Route hearings, outstanding permits, court challenges still ahead for Trans Mountain
A report from environmental group Stand.earth says it expects construction of the Trans Mountain pipeline expansion to be delayed by detailed route hearings, outstanding provincial permits and Indigenous court challenges.
The Canadian Energy Regulator, formerly the National Energy Board, revoked all previous route approvals in July and required Trans Mountain Corp. to file new notices of its proposed route, according to Canadian Press.
Residents, municipalities and Indigenous groups may then file statements of opposition and the energy regulator decides on a segment-by-segment basis whether to hold detailed route hearings.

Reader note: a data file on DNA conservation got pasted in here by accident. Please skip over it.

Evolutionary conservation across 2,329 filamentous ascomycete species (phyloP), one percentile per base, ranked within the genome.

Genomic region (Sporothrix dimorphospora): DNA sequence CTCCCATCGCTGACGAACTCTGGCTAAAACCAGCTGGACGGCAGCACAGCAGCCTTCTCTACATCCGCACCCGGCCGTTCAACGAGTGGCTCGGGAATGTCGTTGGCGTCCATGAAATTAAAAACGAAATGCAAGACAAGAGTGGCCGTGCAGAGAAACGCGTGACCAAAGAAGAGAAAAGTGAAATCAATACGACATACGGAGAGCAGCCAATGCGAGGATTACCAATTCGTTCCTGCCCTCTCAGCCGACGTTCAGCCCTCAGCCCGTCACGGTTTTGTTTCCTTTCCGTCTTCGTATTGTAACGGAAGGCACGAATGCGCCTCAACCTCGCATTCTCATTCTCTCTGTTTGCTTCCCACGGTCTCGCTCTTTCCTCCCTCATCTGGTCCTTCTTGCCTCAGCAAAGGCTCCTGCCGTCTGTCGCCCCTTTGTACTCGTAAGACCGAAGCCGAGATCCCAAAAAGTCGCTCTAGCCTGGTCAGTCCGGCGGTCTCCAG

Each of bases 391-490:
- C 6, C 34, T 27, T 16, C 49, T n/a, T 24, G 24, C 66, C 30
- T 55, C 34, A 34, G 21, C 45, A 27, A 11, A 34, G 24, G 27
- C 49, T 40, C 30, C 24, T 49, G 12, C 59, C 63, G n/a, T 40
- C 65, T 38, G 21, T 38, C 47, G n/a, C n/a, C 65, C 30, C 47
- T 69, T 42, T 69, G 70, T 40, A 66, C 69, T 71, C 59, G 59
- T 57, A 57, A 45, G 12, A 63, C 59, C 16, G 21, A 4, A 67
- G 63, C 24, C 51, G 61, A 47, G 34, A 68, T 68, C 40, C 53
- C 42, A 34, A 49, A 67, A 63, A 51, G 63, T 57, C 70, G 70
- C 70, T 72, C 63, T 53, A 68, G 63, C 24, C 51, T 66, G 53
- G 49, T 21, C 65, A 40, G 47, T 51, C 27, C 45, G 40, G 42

The report says statements of opposition have been filed in every major segment and hearings are likely to be considered for the Fraser River crossing, Burnaby Mountain Tunnel, and areas where schools, homes and municipal water supplies could be affected.
Stand.earth also says that the project needs nearly 1,200 permits from British Columbia and it notes that Indigenous groups have been granted leave to challenge the federal government’s approval of the expansion in the Federal Court of Appeal.
Trans Mountain has said that it is proceeding with the project in a phased approach, starting construction where it has received permits, and that it has begun work on its terminals in Burnaby and plans to start work in the Greater Edmonton area soon.